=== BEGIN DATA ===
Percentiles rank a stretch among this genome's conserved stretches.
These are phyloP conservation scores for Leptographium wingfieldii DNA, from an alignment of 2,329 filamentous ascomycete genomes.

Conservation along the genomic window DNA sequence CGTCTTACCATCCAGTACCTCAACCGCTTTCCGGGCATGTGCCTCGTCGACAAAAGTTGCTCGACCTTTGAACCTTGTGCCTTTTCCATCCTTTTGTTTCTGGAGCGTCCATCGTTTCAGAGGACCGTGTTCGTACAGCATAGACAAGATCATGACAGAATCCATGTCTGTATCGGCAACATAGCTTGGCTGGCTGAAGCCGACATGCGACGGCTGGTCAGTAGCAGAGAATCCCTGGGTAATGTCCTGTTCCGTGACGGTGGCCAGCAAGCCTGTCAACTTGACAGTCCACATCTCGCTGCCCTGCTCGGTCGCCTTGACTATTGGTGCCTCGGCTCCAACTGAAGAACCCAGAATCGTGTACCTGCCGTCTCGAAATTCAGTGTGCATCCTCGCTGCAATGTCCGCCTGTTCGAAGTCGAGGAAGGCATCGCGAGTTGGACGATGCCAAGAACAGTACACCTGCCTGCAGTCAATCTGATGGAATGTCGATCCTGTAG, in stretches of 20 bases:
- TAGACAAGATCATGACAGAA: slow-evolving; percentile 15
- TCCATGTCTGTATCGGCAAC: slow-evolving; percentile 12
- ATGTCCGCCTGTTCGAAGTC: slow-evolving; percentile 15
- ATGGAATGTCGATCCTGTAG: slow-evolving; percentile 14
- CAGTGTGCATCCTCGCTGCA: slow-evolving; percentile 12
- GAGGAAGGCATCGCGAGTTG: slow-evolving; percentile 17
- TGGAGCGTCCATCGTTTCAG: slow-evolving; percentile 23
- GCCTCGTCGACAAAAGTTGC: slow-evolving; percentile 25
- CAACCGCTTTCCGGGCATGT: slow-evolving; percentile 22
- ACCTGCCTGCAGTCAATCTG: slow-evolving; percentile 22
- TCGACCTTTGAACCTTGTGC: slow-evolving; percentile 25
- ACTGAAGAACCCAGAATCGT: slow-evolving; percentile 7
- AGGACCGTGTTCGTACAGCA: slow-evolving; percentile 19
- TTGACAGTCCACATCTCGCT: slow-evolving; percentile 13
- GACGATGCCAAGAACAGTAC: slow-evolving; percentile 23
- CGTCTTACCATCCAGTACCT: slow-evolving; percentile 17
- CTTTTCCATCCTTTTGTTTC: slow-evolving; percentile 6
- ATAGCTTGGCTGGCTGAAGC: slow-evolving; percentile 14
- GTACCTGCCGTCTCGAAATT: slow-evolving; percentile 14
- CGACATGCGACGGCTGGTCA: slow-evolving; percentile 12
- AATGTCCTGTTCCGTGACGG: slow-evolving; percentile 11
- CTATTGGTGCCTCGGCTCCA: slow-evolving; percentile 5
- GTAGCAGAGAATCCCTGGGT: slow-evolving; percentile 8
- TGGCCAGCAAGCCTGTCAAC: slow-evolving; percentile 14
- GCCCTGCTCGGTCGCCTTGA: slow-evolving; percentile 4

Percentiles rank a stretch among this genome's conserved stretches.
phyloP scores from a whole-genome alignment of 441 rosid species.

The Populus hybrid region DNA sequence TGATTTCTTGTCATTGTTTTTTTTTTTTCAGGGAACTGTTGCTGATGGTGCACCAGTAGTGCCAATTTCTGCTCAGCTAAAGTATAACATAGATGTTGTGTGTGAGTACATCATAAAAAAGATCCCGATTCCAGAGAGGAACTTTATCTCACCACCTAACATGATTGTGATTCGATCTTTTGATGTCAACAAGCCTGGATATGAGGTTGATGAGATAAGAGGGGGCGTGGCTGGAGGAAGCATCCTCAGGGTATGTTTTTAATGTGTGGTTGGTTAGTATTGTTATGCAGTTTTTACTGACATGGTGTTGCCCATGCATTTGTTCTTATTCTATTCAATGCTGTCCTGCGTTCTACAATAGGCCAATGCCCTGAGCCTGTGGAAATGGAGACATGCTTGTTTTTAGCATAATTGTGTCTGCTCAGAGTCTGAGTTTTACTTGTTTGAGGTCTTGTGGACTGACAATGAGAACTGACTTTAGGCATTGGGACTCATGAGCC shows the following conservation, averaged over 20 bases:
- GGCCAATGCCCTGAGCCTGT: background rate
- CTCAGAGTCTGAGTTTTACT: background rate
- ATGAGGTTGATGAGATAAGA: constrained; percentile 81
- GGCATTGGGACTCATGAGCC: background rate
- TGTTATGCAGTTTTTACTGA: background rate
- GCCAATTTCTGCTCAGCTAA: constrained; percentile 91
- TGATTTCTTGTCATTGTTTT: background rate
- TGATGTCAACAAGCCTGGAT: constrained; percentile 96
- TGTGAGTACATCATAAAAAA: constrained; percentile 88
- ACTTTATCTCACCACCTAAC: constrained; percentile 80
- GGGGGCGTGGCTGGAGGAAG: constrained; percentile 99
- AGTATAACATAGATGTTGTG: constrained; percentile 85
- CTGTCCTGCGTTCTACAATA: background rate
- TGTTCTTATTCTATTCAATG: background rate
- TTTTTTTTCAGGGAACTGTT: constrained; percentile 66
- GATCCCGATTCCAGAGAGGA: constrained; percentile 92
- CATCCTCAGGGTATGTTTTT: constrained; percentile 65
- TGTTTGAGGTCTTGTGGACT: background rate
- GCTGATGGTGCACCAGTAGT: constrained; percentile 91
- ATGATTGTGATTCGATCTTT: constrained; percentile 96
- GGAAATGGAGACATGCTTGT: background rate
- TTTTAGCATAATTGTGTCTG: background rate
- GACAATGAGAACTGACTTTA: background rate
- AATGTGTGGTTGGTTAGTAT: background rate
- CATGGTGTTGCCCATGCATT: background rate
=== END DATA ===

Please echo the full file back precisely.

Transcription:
Percentiles rank a stretch among this genome's conserved stretches.
These are phyloP conservation scores for Leptographium wingfieldii DNA, from an alignment of 2,329 filamentous ascomycete genomes.

Conservation along the genomic window DNA sequence CGTCTTACCATCCAGTACCTCAACCGCTTTCCGGGCATGTGCCTCGTCGACAAAAGTTGCTCGACCTTTGAACCTTGTGCCTTTTCCATCCTTTTGTTTCTGGAGCGTCCATCGTTTCAGAGGACCGTGTTCGTACAGCATAGACAAGATCATGACAGAATCCATGTCTGTATCGGCAACATAGCTTGGCTGGCTGAAGCCGACATGCGACGGCTGGTCAGTAGCAGAGAATCCCTGGGTAATGTCCTGTTCCGTGACGGTGGCCAGCAAGCCTGTCAACTTGACAGTCCACATCTCGCTGCCCTGCTCGGTCGCCTTGACTATTGGTGCCTCGGCTCCAACTGAAGAACCCAGAATCGTGTACCTGCCGTCTCGAAATTCAGTGTGCATCCTCGCTGCAATGTCCGCCTGTTCGAAGTCGAGGAAGGCATCGCGAGTTGGACGATGCCAAGAACAGTACACCTGCCTGCAGTCAATCTGATGGAATGTCGATCCTGTAG, in stretches of 20 bases:
- TAGACAAGATCATGACAGAA: slow-evolving; percentile 15
- TCCATGTCTGTATCGGCAAC: slow-evolving; percentile 12
- ATGTCCGCCTGTTCGAAGTC: slow-evolving; percentile 15
- ATGGAATGTCGATCCTGTAG: slow-evolving; percentile 14
- CAGTGTGCATCCTCGCTGCA: slow-evolving; percentile 12
- GAGGAAGGCATCGCGAGTTG: slow-evolving; percentile 17
- TGGAGCGTCCATCGTTTCAG: slow-evolving; percentile 23
- GCCTCGTCGACAAAAGTTGC: slow-evolving; percentile 25
- CAACCGCTTTCCGGGCATGT: slow-evolving; percentile 22
- ACCTGCCTGCAGTCAATCTG: slow-evolving; percentile 22
- TCGACCTTTGAACCTTGTGC: slow-evolving; percentile 25
- ACTGAAGAACCCAGAATCGT: slow-evolving; percentile 7
- AGGACCGTGTTCGTACAGCA: slow-evolving; percentile 19
- TTGACAGTCCACATCTCGCT: slow-evolving; percentile 13
- GACGATGCCAAGAACAGTAC: slow-evolving; percentile 23
- CGTCTTACCATCCAGTACCT: slow-evolving; percentile 17
- CTTTTCCATCCTTTTGTTTC: slow-evolving; percentile 6
- ATAGCTTGGCTGGCTGAAGC: slow-evolving; percentile 14
- GTACCTGCCGTCTCGAAATT: slow-evolving; percentile 14
- CGACATGCGACGGCTGGTCA: slow-evolving; percentile 12
- AATGTCCTGTTCCGTGACGG: slow-evolving; percentile 11
- CTATTGGTGCCTCGGCTCCA: slow-evolving; percentile 5
- GTAGCAGAGAATCCCTGGGT: slow-evolving; percentile 8
- TGGCCAGCAAGCCTGTCAAC: slow-evolving; percentile 14
- GCCCTGCTCGGTCGCCTTGA: slow-evolving; percentile 4

Percentiles rank a stretch among this genome's conserved stretches.
phyloP scores from a whole-genome alignment of 441 rosid species.

The Populus hybrid region DNA sequence TGATTTCTTGTCATTGTTTTTTTTTTTTCAGGGAACTGTTGCTGATGGTGCACCAGTAGTGCCAATTTCTGCTCAGCTAAAGTATAACATAGATGTTGTGTGTGAGTACATCATAAAAAAGATCCCGATTCCAGAGAGGAACTTTATCTCACCACCTAACATGATTGTGATTCGATCTTTTGATGTCAACAAGCCTGGATATGAGGTTGATGAGATAAGAGGGGGCGTGGCTGGAGGAAGCATCCTCAGGGTATGTTTTTAATGTGTGGTTGGTTAGTATTGTTATGCAGTTTTTACTGACATGGTGTTGCCCATGCATTTGTTCTTATTCTATTCAATGCTGTCCTGCGTTCTACAATAGGCCAATGCCCTGAGCCTGTGGAAATGGAGACATGCTTGTTTTTAGCATAATTGTGTCTGCTCAGAGTCTGAGTTTTACTTGTTTGAGGTCTTGTGGACTGACAATGAGAACTGACTTTAGGCATTGGGACTCATGAGCC shows the following conservation, averaged over 20 bases:
- GGCCAATGCCCTGAGCCTGT: background rate
- CTCAGAGTCTGAGTTTTACT: background rate
- ATGAGGTTGATGAGATAAGA: constrained; percentile 81
- GGCATTGGGACTCATGAGCC: background rate
- TGTTATGCAGTTTTTACTGA: background rate
- GCCAATTTCTGCTCAGCTAA: constrained; percentile 91
- TGATTTCTTGTCATTGTTTT: background rate
- TGATGTCAACAAGCCTGGAT: constrained; percentile 96
- TGTGAGTACATCATAAAAAA: constrained; percentile 88
- ACTTTATCTCACCACCTAAC: constrained; percentile 80
- GGGGGCGTGGCTGGAGGAAG: constrained; percentile 99
- AGTATAACATAGATGTTGTG: constrained; percentile 85
- CTGTCCTGCGTTCTACAATA: background rate
- TGTTCTTATTCTATTCAATG: background rate
- TTTTTTTTCAGGGAACTGTT: constrained; percentile 66
- GATCCCGATTCCAGAGAGGA: constrained; percentile 92
- CATCCTCAGGGTATGTTTTT: constrained; percentile 65
- TGTTTGAGGTCTTGTGGACT: background rate
- GCTGATGGTGCACCAGTAGT: constrained; percentile 91
- ATGATTGTGATTCGATCTTT: constrained; percentile 96
- GGAAATGGAGACATGCTTGT: background rate
- TTTTAGCATAATTGTGTCTG: background rate
- GACAATGAGAACTGACTTTA: background rate
- AATGTGTGGTTGGTTAGTAT: background rate
- CATGGTGTTGCCCATGCATT: background rate